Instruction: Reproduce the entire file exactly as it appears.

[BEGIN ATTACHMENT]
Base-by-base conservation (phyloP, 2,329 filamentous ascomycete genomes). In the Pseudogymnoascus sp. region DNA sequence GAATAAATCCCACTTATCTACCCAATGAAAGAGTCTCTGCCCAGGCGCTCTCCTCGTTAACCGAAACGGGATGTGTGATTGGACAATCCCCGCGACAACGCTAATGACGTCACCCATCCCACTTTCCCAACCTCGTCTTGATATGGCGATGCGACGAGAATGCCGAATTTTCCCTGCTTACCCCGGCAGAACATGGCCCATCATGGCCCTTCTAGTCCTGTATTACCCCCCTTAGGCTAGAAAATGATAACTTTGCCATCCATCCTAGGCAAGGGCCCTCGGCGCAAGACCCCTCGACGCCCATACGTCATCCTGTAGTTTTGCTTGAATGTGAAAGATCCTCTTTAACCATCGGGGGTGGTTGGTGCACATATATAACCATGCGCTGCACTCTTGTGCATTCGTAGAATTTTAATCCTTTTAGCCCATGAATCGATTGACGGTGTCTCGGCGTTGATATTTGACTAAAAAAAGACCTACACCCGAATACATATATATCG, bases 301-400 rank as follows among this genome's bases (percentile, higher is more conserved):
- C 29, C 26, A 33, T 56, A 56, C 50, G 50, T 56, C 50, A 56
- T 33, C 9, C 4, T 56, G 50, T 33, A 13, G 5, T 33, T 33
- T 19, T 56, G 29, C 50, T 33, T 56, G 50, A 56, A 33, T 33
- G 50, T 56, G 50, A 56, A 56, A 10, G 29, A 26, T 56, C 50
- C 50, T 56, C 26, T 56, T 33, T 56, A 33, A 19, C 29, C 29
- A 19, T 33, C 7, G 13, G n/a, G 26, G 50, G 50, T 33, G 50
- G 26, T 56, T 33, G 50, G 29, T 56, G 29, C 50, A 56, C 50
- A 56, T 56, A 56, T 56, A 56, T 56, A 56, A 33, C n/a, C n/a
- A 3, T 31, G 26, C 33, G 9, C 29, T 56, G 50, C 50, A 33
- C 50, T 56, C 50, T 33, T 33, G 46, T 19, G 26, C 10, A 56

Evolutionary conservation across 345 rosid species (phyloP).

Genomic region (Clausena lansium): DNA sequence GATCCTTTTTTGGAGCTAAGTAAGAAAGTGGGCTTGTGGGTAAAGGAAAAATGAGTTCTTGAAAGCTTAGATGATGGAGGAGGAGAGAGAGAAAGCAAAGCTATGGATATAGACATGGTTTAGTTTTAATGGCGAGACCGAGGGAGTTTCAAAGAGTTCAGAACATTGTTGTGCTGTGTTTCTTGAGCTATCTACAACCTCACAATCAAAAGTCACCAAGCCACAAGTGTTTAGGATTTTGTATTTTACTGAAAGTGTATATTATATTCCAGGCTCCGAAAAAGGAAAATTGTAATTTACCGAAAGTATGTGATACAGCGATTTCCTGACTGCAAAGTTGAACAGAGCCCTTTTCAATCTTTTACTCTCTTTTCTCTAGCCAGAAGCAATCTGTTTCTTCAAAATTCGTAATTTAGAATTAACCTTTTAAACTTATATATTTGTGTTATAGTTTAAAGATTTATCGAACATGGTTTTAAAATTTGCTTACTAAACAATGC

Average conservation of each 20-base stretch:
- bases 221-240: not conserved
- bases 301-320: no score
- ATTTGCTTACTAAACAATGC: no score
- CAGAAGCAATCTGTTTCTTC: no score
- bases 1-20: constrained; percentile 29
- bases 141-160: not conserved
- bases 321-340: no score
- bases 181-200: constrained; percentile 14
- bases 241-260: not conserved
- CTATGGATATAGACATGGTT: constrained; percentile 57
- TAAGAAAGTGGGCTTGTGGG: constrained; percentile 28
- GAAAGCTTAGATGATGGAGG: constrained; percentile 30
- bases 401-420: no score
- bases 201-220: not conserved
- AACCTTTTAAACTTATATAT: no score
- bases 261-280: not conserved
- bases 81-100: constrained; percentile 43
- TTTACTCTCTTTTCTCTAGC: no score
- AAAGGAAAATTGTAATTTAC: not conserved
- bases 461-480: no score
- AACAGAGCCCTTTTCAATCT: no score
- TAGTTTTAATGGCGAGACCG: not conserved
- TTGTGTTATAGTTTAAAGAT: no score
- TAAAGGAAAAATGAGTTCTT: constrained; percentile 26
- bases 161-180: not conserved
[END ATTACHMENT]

Base-by-base conservation (phyloP, 2,329 filamentous ascomycete genomes). In the Pseudogymnoascus sp. region DNA sequence GAATAAATCCCACTTATCTACCCAATGAAAGAGTCTCTGCCCAGGCGCTCTCCTCGTTAACCGAAACGGGATGTGTGATTGGACAATCCCCGCGACAACGCTAATGACGTCACCCATCCCACTTTCCCAACCTCGTCTTGATATGGCGATGCGACGAGAATGCCGAATTTTCCCTGCTTACCCCGGCAGAACATGGCCCATCATGGCCCTTCTAGTCCTGTATTACCCCCCTTAGGCTAGAAAATGATAACTTTGCCATCCATCCTAGGCAAGGGCCCTCGGCGCAAGACCCCTCGACGCCCATACGTCATCCTGTAGTTTTGCTTGAATGTGAAAGATCCTCTTTAACCATCGGGGGTGGTTGGTGCACATATATAACCATGCGCTGCACTCTTGTGCATTCGTAGAATTTTAATCCTTTTAGCCCATGAATCGATTGACGGTGTCTCGGCGTTGATATTTGACTAAAAAAAGACCTACACCCGAATACATATATATCG, bases 301-400 rank as follows among this genome's bases (percentile, higher is more conserved):
- C 29, C 26, A 33, T 56, A 56, C 50, G 50, T 56, C 50, A 56
- T 33, C 9, C 4, T 56, G 50, T 33, A 13, G 5, T 33, T 33
- T 19, T 56, G 29, C 50, T 33, T 56, G 50, A 56, A 33, T 33
- G 50, T 56, G 50, A 56, A 56, A 10, G 29, A 26, T 56, C 50
- C 50, T 56, C 26, T 56, T 33, T 56, A 33, A 19, C 29, C 29
- A 19, T 33, C 7, G 13, G n/a, G 26, G 50, G 50, T 33, G 50
- G 26, T 56, T 33, G 50, G 29, T 56, G 29, C 50, A 56, C 50
- A 56, T 56, A 56, T 56, A 56, T 56, A 56, A 33, C n/a, C n/a
- A 3, T 31, G 26, C 33, G 9, C 29, T 56, G 50, C 50, A 33
- C 50, T 56, C 50, T 33, T 33, G 46, T 19, G 26, C 10, A 56

Evolutionary conservation across 345 rosid species (phyloP).

Genomic region (Clausena lansium): DNA sequence GATCCTTTTTTGGAGCTAAGTAAGAAAGTGGGCTTGTGGGTAAAGGAAAAATGAGTTCTTGAAAGCTTAGATGATGGAGGAGGAGAGAGAGAAAGCAAAGCTATGGATATAGACATGGTTTAGTTTTAATGGCGAGACCGAGGGAGTTTCAAAGAGTTCAGAACATTGTTGTGCTGTGTTTCTTGAGCTATCTACAACCTCACAATCAAAAGTCACCAAGCCACAAGTGTTTAGGATTTTGTATTTTACTGAAAGTGTATATTATATTCCAGGCTCCGAAAAAGGAAAATTGTAATTTACCGAAAGTATGTGATACAGCGATTTCCTGACTGCAAAGTTGAACAGAGCCCTTTTCAATCTTTTACTCTCTTTTCTCTAGCCAGAAGCAATCTGTTTCTTCAAAATTCGTAATTTAGAATTAACCTTTTAAACTTATATATTTGTGTTATAGTTTAAAGATTTATCGAACATGGTTTTAAAATTTGCTTACTAAACAATGC

Average conservation of each 20-base stretch:
- bases 221-240: not conserved
- bases 301-320: no score
- ATTTGCTTACTAAACAATGC: no score
- CAGAAGCAATCTGTTTCTTC: no score
- bases 1-20: constrained; percentile 29
- bases 141-160: not conserved
- bases 321-340: no score
- bases 181-200: constrained; percentile 14
- bases 241-260: not conserved
- CTATGGATATAGACATGGTT: constrained; percentile 57
- TAAGAAAGTGGGCTTGTGGG: constrained; percentile 28
- GAAAGCTTAGATGATGGAGG: constrained; percentile 30
- bases 401-420: no score
- bases 201-220: not conserved
- AACCTTTTAAACTTATATAT: no score
- bases 261-280: not conserved
- bases 81-100: constrained; percentile 43
- TTTACTCTCTTTTCTCTAGC: no score
- AAAGGAAAATTGTAATTTAC: not conserved
- bases 461-480: no score
- AACAGAGCCCTTTTCAATCT: no score
- TAGTTTTAATGGCGAGACCG: not conserved
- TTGTGTTATAGTTTAAAGAT: no score
- TAAAGGAAAAATGAGTTCTT: constrained; percentile 26
- bases 161-180: not conserved